The Fuse

Caution Over Optimism on Shale Production

by Matt Piotrowski | March 05, 2018

Headlines are once again touting the enormous potential of U.S. shale crude oil. The International Energy Agency (IEA) said in its latest-five year outlook, released Monday, that shale growth should be able to meet most oil demand increases in the next few years. Output in the Permian is expected to double by 2023, and consultancy Wood Mackenzie estimates that the United States will export approximately 4 million barrels per day (Mbd) by the middle of the next decade, putting the country on par with major exporters such as Canada and Iraq.

The benefits from the rapid rise in shale, including decreased volatility, lower prices for consumers, and a reduction in oil imports, are encouraging. Moreover, along with the United States, other non-OPEC producers, such as Brazil, Canada, and Norway, will see increases in the coming years, mitigating the effects of OPEC’s ongoing supply cuts and outages from geopolitical events, particularly those in Venezuela.

The sustained rise in demand and the eventual decline in shale growth will coincide with limited global upstream investment.

Despite the promising outlook, concerns remain over shale’s longer-term impact. Circumstances in the oil markets are expected to change, perhaps dramatically, early next decade. While U.S. production is expected to grow by a massive 2.5 Mbd in 2018-19, increases will thereafter slow considerably. Output should rise by only 100,000 barrels per day in 2023.

As U.S. production slows, demand is forecast to keep rising at a strong pace, even with continued penetration of alternative fuel vehicles. The IEA, for instance, sees global demand growing by an average of 1.2 Mbd per year through 2023, reaching 105 Mbd. Emerging markets will still dominate demand growth, and China’s net crude oil imports will be double those in the United States in five years, giving the Asian country increasing influence on global prices.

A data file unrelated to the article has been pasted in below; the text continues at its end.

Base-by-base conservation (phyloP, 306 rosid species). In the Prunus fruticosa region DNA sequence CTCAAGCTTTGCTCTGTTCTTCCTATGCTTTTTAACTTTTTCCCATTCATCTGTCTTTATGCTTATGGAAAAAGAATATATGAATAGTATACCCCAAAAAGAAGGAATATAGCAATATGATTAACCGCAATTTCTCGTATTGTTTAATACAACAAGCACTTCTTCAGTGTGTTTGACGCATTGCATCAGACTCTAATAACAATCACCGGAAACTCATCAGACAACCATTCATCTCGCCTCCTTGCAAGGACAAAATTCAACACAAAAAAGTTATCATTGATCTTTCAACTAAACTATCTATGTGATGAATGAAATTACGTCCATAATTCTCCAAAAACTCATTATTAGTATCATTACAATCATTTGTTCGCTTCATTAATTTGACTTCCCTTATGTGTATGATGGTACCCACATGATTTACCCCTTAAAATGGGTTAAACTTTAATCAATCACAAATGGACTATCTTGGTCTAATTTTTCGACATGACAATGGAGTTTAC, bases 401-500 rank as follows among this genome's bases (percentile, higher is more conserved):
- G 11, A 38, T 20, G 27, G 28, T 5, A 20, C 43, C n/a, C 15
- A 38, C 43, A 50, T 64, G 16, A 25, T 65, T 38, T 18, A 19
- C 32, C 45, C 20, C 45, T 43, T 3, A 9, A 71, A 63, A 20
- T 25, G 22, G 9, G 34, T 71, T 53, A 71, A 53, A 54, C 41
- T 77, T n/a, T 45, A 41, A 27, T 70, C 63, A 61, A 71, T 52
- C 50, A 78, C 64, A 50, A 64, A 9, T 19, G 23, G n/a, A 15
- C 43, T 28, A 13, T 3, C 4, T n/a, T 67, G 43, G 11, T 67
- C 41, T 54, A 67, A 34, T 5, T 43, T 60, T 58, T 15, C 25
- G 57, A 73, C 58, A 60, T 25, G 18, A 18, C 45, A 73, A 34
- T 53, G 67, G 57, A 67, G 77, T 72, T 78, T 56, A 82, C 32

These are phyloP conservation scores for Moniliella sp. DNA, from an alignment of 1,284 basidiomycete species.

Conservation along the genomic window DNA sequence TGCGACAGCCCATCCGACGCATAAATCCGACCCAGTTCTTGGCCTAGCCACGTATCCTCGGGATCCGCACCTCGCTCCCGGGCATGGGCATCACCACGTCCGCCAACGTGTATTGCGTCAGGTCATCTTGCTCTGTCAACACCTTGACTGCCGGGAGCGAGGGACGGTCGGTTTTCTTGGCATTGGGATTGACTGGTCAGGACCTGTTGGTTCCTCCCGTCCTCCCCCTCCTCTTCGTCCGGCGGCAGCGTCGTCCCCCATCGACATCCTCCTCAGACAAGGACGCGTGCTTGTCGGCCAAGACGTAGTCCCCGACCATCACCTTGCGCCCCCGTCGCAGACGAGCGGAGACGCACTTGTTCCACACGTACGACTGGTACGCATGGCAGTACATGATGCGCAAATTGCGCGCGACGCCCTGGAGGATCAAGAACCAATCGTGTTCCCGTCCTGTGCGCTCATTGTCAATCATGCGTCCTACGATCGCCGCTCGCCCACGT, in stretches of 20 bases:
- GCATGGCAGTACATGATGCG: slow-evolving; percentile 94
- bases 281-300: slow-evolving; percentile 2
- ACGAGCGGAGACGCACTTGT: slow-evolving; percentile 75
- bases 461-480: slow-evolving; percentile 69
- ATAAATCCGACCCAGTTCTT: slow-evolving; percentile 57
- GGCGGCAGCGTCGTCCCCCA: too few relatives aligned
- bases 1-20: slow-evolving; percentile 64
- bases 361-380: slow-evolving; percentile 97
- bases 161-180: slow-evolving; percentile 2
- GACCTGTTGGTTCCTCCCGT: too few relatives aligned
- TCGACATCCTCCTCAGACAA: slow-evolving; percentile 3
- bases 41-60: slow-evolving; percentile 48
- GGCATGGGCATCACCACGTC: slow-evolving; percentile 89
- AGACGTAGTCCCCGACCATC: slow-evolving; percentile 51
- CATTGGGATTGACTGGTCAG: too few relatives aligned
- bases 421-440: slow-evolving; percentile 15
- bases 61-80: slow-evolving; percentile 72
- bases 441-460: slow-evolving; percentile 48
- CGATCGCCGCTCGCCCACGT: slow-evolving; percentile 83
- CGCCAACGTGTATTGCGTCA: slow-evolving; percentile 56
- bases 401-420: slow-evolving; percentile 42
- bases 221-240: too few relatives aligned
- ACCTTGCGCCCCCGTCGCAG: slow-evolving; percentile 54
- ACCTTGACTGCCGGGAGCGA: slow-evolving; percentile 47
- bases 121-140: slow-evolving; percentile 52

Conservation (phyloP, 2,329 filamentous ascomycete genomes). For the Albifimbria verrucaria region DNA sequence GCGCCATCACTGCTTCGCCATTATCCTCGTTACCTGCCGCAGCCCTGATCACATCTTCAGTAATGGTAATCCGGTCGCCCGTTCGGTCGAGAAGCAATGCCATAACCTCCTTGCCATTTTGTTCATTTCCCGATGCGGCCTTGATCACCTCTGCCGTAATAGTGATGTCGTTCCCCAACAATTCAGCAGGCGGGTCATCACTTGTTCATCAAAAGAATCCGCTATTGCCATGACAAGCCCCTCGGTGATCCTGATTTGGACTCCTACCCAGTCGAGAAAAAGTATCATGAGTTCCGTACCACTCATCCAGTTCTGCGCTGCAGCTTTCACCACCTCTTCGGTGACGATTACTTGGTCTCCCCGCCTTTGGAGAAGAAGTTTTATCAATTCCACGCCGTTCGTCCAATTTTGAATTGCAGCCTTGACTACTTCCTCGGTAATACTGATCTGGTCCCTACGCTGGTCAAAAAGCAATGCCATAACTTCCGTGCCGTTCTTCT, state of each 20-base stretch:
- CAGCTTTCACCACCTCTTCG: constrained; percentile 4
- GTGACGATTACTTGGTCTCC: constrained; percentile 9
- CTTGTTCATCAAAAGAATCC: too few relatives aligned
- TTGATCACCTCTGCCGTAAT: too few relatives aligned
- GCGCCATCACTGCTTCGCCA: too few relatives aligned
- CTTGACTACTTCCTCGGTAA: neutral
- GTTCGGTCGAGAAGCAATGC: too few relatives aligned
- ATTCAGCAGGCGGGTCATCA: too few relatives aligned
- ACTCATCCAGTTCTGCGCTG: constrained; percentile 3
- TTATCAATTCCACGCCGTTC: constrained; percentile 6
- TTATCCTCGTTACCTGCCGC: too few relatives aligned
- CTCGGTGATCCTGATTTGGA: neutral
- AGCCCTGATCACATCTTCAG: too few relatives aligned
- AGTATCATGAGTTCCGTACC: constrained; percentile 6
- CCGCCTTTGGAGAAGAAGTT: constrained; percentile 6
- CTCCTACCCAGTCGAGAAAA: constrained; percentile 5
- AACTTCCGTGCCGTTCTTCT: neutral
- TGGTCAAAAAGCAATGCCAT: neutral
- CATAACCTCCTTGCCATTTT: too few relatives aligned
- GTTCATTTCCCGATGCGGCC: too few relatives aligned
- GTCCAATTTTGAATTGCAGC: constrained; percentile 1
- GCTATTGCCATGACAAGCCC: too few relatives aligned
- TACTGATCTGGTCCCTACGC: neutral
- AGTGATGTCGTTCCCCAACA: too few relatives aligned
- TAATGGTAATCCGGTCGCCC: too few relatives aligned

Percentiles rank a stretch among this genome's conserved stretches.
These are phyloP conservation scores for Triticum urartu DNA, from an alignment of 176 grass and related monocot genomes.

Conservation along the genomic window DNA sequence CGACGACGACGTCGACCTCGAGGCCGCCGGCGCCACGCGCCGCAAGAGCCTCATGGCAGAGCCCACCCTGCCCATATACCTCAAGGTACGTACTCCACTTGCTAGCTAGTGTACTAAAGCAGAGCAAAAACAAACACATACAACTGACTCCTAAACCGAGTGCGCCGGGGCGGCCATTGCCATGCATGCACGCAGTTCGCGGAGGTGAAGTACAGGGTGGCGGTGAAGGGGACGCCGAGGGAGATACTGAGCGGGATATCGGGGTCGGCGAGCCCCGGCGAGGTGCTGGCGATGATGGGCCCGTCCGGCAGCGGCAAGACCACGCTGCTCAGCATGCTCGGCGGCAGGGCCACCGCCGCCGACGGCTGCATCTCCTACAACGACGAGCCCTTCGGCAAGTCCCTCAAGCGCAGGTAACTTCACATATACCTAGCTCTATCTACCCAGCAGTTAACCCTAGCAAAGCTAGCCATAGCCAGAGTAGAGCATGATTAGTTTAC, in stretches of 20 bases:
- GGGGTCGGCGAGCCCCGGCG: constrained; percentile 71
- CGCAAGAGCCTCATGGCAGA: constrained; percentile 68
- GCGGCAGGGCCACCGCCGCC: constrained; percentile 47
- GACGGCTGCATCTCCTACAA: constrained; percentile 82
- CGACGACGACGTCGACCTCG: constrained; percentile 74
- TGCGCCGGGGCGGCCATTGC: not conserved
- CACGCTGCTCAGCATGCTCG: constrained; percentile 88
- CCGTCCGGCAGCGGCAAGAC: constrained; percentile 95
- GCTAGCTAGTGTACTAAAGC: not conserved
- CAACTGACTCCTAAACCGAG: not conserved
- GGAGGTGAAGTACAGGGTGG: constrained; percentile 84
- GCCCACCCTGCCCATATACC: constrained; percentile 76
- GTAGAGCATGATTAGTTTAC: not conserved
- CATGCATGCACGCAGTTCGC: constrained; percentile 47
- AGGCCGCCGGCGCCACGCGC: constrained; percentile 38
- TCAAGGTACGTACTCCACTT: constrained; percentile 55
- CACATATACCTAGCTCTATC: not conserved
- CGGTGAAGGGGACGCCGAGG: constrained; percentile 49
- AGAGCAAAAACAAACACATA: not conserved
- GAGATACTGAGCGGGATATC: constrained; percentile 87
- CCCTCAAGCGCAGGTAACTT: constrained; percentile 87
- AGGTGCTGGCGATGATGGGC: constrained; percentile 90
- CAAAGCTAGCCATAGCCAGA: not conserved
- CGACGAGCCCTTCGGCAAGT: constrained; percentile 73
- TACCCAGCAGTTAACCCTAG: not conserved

The sustained rise in demand and the eventual decline in shale growth will coincide with limited global upstream investment, a lingering effect from the price downturn of 2014-16. Investment fell by 25 percent in both 2015 and 2016, and was flat last year. Forecasts say there will be only modest increases in 2018, despite higher prices. Critically, this limited investment comes against the backdrop of sharp production declines in China, Mexico, and Venezuela.

“Upstream investment may be inadequate to avoid a significant squeezing of the global spare capacity cushion by 2023, even as costs have fallen and project efficiency has improved,” the IEA says.

If investment does not pick up, global spare production capacity could fall to as low as 2.2 percent of demand by 2023, the lowest level since 2007, the IEA says. At that time, oil prices rose sharply and ultimately reached $147 per barrel in mid-2008, undermining economies worldwide.

Even though the United States will become the largest producer in the world in the early 2020s, Saudi Arabia will still hold the most important role in the global oil market.

As the market tightens, OPEC’s influence will expand and its market share will rise. Even though the United States will become the largest producer in the world in the early 2020s, Saudi Arabia will still hold the most important role in the global oil market as a result of its OPEC leadership and the fact that it is the only holder of a significant amount of spare capacity.

The IEA’s Executive Director Fatih Birol kicked off the annual IHS CeraWeek by presenting its medium-term outlook, highlighting the global reach of the shale boom. Throughout the week-long event in Houston, oil executives, OPEC ministers, bankers, traders, and investors will give their viewpoints about the health of the oil industry, the direction of prices, and of course shale’s ultimate impact. Outlooks will diverge, but many are likely to echo the IEA’s warning that shale won’t save us over the long haul.

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